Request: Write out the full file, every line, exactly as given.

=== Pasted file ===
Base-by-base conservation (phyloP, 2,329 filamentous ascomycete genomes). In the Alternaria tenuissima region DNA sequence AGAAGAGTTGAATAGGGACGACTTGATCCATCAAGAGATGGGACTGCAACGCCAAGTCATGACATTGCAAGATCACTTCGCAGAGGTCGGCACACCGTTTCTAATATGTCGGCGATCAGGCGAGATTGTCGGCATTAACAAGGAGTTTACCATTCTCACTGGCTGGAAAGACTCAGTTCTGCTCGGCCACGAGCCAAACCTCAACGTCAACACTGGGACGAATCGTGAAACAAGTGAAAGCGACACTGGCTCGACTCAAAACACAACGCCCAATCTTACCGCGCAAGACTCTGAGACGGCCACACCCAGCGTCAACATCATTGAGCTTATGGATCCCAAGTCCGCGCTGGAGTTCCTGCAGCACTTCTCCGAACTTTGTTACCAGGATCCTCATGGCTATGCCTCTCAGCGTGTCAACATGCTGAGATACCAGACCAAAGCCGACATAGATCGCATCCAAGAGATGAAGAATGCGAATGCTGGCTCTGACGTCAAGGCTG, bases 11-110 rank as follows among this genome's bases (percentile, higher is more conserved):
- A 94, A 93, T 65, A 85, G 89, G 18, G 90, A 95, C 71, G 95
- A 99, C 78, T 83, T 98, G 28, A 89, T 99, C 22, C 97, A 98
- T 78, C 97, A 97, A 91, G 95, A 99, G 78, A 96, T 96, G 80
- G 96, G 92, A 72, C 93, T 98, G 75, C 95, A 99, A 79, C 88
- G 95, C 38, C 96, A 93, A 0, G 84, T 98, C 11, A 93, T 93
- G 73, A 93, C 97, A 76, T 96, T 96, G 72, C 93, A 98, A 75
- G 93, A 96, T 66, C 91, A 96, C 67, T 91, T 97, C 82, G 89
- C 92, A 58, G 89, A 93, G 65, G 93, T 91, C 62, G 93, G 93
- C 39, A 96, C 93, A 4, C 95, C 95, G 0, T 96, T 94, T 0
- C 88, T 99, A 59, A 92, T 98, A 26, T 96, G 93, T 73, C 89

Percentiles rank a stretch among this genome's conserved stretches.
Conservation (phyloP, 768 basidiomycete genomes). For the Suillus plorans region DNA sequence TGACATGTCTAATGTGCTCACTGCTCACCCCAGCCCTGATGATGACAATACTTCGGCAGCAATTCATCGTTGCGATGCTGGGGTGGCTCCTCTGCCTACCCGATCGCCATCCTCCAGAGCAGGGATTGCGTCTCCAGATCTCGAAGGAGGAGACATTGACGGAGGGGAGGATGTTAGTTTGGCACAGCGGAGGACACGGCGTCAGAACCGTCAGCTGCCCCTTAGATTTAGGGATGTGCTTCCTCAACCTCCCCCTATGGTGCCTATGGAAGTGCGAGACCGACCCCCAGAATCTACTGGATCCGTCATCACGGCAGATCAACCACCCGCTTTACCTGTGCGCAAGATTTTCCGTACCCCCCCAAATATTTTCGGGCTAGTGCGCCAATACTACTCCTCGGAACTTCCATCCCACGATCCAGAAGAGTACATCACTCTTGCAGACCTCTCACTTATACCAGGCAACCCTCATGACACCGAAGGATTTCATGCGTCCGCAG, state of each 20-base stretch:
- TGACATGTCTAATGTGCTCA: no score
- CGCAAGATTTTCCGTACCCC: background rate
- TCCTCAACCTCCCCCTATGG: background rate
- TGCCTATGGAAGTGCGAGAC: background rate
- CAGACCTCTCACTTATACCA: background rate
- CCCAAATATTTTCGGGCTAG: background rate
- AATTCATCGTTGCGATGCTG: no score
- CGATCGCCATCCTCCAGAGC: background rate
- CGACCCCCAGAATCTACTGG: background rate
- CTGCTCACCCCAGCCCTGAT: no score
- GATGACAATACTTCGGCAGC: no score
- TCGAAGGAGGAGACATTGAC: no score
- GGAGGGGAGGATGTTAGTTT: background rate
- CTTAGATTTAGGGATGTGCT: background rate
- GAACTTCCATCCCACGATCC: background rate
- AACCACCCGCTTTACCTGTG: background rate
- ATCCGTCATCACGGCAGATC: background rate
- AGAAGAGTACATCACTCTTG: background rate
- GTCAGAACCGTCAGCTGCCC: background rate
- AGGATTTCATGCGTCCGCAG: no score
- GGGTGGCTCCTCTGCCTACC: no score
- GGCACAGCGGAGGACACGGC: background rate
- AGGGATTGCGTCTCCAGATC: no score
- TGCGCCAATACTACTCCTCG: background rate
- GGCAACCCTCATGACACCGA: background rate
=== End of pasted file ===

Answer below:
Base-by-base conservation (phyloP, 2,329 filamentous ascomycete genomes). In the Alternaria tenuissima region DNA sequence AGAAGAGTTGAATAGGGACGACTTGATCCATCAAGAGATGGGACTGCAACGCCAAGTCATGACATTGCAAGATCACTTCGCAGAGGTCGGCACACCGTTTCTAATATGTCGGCGATCAGGCGAGATTGTCGGCATTAACAAGGAGTTTACCATTCTCACTGGCTGGAAAGACTCAGTTCTGCTCGGCCACGAGCCAAACCTCAACGTCAACACTGGGACGAATCGTGAAACAAGTGAAAGCGACACTGGCTCGACTCAAAACACAACGCCCAATCTTACCGCGCAAGACTCTGAGACGGCCACACCCAGCGTCAACATCATTGAGCTTATGGATCCCAAGTCCGCGCTGGAGTTCCTGCAGCACTTCTCCGAACTTTGTTACCAGGATCCTCATGGCTATGCCTCTCAGCGTGTCAACATGCTGAGATACCAGACCAAAGCCGACATAGATCGCATCCAAGAGATGAAGAATGCGAATGCTGGCTCTGACGTCAAGGCTG, bases 11-110 rank as follows among this genome's bases (percentile, higher is more conserved):
- A 94, A 93, T 65, A 85, G 89, G 18, G 90, A 95, C 71, G 95
- A 99, C 78, T 83, T 98, G 28, A 89, T 99, C 22, C 97, A 98
- T 78, C 97, A 97, A 91, G 95, A 99, G 78, A 96, T 96, G 80
- G 96, G 92, A 72, C 93, T 98, G 75, C 95, A 99, A 79, C 88
- G 95, C 38, C 96, A 93, A 0, G 84, T 98, C 11, A 93, T 93
- G 73, A 93, C 97, A 76, T 96, T 96, G 72, C 93, A 98, A 75
- G 93, A 96, T 66, C 91, A 96, C 67, T 91, T 97, C 82, G 89
- C 92, A 58, G 89, A 93, G 65, G 93, T 91, C 62, G 93, G 93
- C 39, A 96, C 93, A 4, C 95, C 95, G 0, T 96, T 94, T 0
- C 88, T 99, A 59, A 92, T 98, A 26, T 96, G 93, T 73, C 89

Percentiles rank a stretch among this genome's conserved stretches.
Conservation (phyloP, 768 basidiomycete genomes). For the Suillus plorans region DNA sequence TGACATGTCTAATGTGCTCACTGCTCACCCCAGCCCTGATGATGACAATACTTCGGCAGCAATTCATCGTTGCGATGCTGGGGTGGCTCCTCTGCCTACCCGATCGCCATCCTCCAGAGCAGGGATTGCGTCTCCAGATCTCGAAGGAGGAGACATTGACGGAGGGGAGGATGTTAGTTTGGCACAGCGGAGGACACGGCGTCAGAACCGTCAGCTGCCCCTTAGATTTAGGGATGTGCTTCCTCAACCTCCCCCTATGGTGCCTATGGAAGTGCGAGACCGACCCCCAGAATCTACTGGATCCGTCATCACGGCAGATCAACCACCCGCTTTACCTGTGCGCAAGATTTTCCGTACCCCCCCAAATATTTTCGGGCTAGTGCGCCAATACTACTCCTCGGAACTTCCATCCCACGATCCAGAAGAGTACATCACTCTTGCAGACCTCTCACTTATACCAGGCAACCCTCATGACACCGAAGGATTTCATGCGTCCGCAG, state of each 20-base stretch:
- TGACATGTCTAATGTGCTCA: no score
- CGCAAGATTTTCCGTACCCC: background rate
- TCCTCAACCTCCCCCTATGG: background rate
- TGCCTATGGAAGTGCGAGAC: background rate
- CAGACCTCTCACTTATACCA: background rate
- CCCAAATATTTTCGGGCTAG: background rate
- AATTCATCGTTGCGATGCTG: no score
- CGATCGCCATCCTCCAGAGC: background rate
- CGACCCCCAGAATCTACTGG: background rate
- CTGCTCACCCCAGCCCTGAT: no score
- GATGACAATACTTCGGCAGC: no score
- TCGAAGGAGGAGACATTGAC: no score
- GGAGGGGAGGATGTTAGTTT: background rate
- CTTAGATTTAGGGATGTGCT: background rate
- GAACTTCCATCCCACGATCC: background rate
- AACCACCCGCTTTACCTGTG: background rate
- ATCCGTCATCACGGCAGATC: background rate
- AGAAGAGTACATCACTCTTG: background rate
- GTCAGAACCGTCAGCTGCCC: background rate
- AGGATTTCATGCGTCCGCAG: no score
- GGGTGGCTCCTCTGCCTACC: no score
- GGCACAGCGGAGGACACGGC: background rate
- AGGGATTGCGTCTCCAGATC: no score
- TGCGCCAATACTACTCCTCG: background rate
- GGCAACCCTCATGACACCGA: background rate